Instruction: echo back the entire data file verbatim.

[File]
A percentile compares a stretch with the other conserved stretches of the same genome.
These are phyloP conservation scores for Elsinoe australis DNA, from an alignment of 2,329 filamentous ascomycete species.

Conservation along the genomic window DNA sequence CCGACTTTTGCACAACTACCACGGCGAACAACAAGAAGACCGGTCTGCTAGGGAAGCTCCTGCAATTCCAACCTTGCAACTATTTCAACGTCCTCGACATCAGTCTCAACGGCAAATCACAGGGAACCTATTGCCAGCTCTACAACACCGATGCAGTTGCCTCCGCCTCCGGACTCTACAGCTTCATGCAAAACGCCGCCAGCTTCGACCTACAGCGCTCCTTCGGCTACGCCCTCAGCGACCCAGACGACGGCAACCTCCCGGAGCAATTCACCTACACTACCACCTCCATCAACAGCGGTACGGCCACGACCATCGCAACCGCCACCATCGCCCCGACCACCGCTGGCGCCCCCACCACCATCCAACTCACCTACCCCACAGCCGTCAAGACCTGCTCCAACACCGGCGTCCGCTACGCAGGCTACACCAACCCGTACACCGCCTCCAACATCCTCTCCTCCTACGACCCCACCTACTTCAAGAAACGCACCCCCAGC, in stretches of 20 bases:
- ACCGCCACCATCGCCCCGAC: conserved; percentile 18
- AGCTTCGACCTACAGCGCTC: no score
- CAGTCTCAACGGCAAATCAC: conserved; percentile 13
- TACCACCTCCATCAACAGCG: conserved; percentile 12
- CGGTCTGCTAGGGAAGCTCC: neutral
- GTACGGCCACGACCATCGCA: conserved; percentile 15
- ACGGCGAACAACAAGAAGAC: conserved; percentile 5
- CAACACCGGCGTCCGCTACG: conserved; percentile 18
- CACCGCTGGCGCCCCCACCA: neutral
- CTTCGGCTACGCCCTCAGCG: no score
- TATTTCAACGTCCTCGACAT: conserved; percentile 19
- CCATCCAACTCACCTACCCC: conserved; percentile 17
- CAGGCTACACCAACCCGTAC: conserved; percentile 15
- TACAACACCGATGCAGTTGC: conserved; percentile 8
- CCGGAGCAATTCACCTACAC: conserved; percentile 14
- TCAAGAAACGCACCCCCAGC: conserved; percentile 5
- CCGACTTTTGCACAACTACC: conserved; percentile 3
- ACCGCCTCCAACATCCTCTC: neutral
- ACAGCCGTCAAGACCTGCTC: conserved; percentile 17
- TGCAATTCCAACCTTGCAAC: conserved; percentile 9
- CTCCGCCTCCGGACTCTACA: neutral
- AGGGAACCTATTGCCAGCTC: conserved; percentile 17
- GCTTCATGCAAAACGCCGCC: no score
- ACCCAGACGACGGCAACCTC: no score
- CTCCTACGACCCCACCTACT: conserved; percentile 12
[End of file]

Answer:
A percentile compares a stretch with the other conserved stretches of the same genome.
These are phyloP conservation scores for Elsinoe australis DNA, from an alignment of 2,329 filamentous ascomycete species.

Conservation along the genomic window DNA sequence CCGACTTTTGCACAACTACCACGGCGAACAACAAGAAGACCGGTCTGCTAGGGAAGCTCCTGCAATTCCAACCTTGCAACTATTTCAACGTCCTCGACATCAGTCTCAACGGCAAATCACAGGGAACCTATTGCCAGCTCTACAACACCGATGCAGTTGCCTCCGCCTCCGGACTCTACAGCTTCATGCAAAACGCCGCCAGCTTCGACCTACAGCGCTCCTTCGGCTACGCCCTCAGCGACCCAGACGACGGCAACCTCCCGGAGCAATTCACCTACACTACCACCTCCATCAACAGCGGTACGGCCACGACCATCGCAACCGCCACCATCGCCCCGACCACCGCTGGCGCCCCCACCACCATCCAACTCACCTACCCCACAGCCGTCAAGACCTGCTCCAACACCGGCGTCCGCTACGCAGGCTACACCAACCCGTACACCGCCTCCAACATCCTCTCCTCCTACGACCCCACCTACTTCAAGAAACGCACCCCCAGC, in stretches of 20 bases:
- ACCGCCACCATCGCCCCGAC: conserved; percentile 18
- AGCTTCGACCTACAGCGCTC: no score
- CAGTCTCAACGGCAAATCAC: conserved; percentile 13
- TACCACCTCCATCAACAGCG: conserved; percentile 12
- CGGTCTGCTAGGGAAGCTCC: neutral
- GTACGGCCACGACCATCGCA: conserved; percentile 15
- ACGGCGAACAACAAGAAGAC: conserved; percentile 5
- CAACACCGGCGTCCGCTACG: conserved; percentile 18
- CACCGCTGGCGCCCCCACCA: neutral
- CTTCGGCTACGCCCTCAGCG: no score
- TATTTCAACGTCCTCGACAT: conserved; percentile 19
- CCATCCAACTCACCTACCCC: conserved; percentile 17
- CAGGCTACACCAACCCGTAC: conserved; percentile 15
- TACAACACCGATGCAGTTGC: conserved; percentile 8
- CCGGAGCAATTCACCTACAC: conserved; percentile 14
- TCAAGAAACGCACCCCCAGC: conserved; percentile 5
- CCGACTTTTGCACAACTACC: conserved; percentile 3
- ACCGCCTCCAACATCCTCTC: neutral
- ACAGCCGTCAAGACCTGCTC: conserved; percentile 17
- TGCAATTCCAACCTTGCAAC: conserved; percentile 9
- CTCCGCCTCCGGACTCTACA: neutral
- AGGGAACCTATTGCCAGCTC: conserved; percentile 17
- GCTTCATGCAAAACGCCGCC: no score
- ACCCAGACGACGGCAACCTC: no score
- CTCCTACGACCCCACCTACT: conserved; percentile 12